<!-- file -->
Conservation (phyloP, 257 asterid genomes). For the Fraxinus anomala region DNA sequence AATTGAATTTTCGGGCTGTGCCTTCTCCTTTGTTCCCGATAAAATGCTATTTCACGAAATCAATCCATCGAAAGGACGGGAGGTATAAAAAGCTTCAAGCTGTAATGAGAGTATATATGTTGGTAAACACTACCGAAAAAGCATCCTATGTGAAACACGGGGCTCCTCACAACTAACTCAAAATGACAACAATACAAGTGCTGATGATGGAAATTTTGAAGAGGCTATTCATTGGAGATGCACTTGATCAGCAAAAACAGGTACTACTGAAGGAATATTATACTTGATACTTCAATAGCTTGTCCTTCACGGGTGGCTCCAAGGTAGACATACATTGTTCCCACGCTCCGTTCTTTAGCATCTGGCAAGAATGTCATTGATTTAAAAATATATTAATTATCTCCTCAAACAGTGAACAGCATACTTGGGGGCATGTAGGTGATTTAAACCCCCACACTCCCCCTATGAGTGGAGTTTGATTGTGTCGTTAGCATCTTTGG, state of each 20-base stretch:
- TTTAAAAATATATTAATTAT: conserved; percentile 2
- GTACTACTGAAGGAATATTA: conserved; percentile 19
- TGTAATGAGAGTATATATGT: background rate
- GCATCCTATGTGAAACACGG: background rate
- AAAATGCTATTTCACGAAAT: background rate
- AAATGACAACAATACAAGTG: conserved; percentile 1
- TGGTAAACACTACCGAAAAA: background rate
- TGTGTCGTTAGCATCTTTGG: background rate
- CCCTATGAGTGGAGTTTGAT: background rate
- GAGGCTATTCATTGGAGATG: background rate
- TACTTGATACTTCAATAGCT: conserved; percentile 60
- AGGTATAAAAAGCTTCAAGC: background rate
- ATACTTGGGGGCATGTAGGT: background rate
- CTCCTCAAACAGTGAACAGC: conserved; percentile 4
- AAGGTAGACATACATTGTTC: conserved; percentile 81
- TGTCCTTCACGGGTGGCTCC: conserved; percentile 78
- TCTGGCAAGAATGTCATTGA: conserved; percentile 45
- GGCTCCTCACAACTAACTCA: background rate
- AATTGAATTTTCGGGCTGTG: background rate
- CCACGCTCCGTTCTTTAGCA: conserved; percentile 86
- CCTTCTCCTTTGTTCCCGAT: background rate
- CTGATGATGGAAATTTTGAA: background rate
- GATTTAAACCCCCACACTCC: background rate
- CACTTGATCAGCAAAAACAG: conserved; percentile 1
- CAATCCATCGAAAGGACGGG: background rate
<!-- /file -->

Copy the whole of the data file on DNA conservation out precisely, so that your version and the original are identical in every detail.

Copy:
Conservation (phyloP, 257 asterid genomes). For the Fraxinus anomala region DNA sequence AATTGAATTTTCGGGCTGTGCCTTCTCCTTTGTTCCCGATAAAATGCTATTTCACGAAATCAATCCATCGAAAGGACGGGAGGTATAAAAAGCTTCAAGCTGTAATGAGAGTATATATGTTGGTAAACACTACCGAAAAAGCATCCTATGTGAAACACGGGGCTCCTCACAACTAACTCAAAATGACAACAATACAAGTGCTGATGATGGAAATTTTGAAGAGGCTATTCATTGGAGATGCACTTGATCAGCAAAAACAGGTACTACTGAAGGAATATTATACTTGATACTTCAATAGCTTGTCCTTCACGGGTGGCTCCAAGGTAGACATACATTGTTCCCACGCTCCGTTCTTTAGCATCTGGCAAGAATGTCATTGATTTAAAAATATATTAATTATCTCCTCAAACAGTGAACAGCATACTTGGGGGCATGTAGGTGATTTAAACCCCCACACTCCCCCTATGAGTGGAGTTTGATTGTGTCGTTAGCATCTTTGG, state of each 20-base stretch:
- TTTAAAAATATATTAATTAT: conserved; percentile 2
- GTACTACTGAAGGAATATTA: conserved; percentile 19
- TGTAATGAGAGTATATATGT: background rate
- GCATCCTATGTGAAACACGG: background rate
- AAAATGCTATTTCACGAAAT: background rate
- AAATGACAACAATACAAGTG: conserved; percentile 1
- TGGTAAACACTACCGAAAAA: background rate
- TGTGTCGTTAGCATCTTTGG: background rate
- CCCTATGAGTGGAGTTTGAT: background rate
- GAGGCTATTCATTGGAGATG: background rate
- TACTTGATACTTCAATAGCT: conserved; percentile 60
- AGGTATAAAAAGCTTCAAGC: background rate
- ATACTTGGGGGCATGTAGGT: background rate
- CTCCTCAAACAGTGAACAGC: conserved; percentile 4
- AAGGTAGACATACATTGTTC: conserved; percentile 81
- TGTCCTTCACGGGTGGCTCC: conserved; percentile 78
- TCTGGCAAGAATGTCATTGA: conserved; percentile 45
- GGCTCCTCACAACTAACTCA: background rate
- AATTGAATTTTCGGGCTGTG: background rate
- CCACGCTCCGTTCTTTAGCA: conserved; percentile 86
- CCTTCTCCTTTGTTCCCGAT: background rate
- CTGATGATGGAAATTTTGAA: background rate
- GATTTAAACCCCCACACTCC: background rate
- CACTTGATCAGCAAAAACAG: conserved; percentile 1
- CAATCCATCGAAAGGACGGG: background rate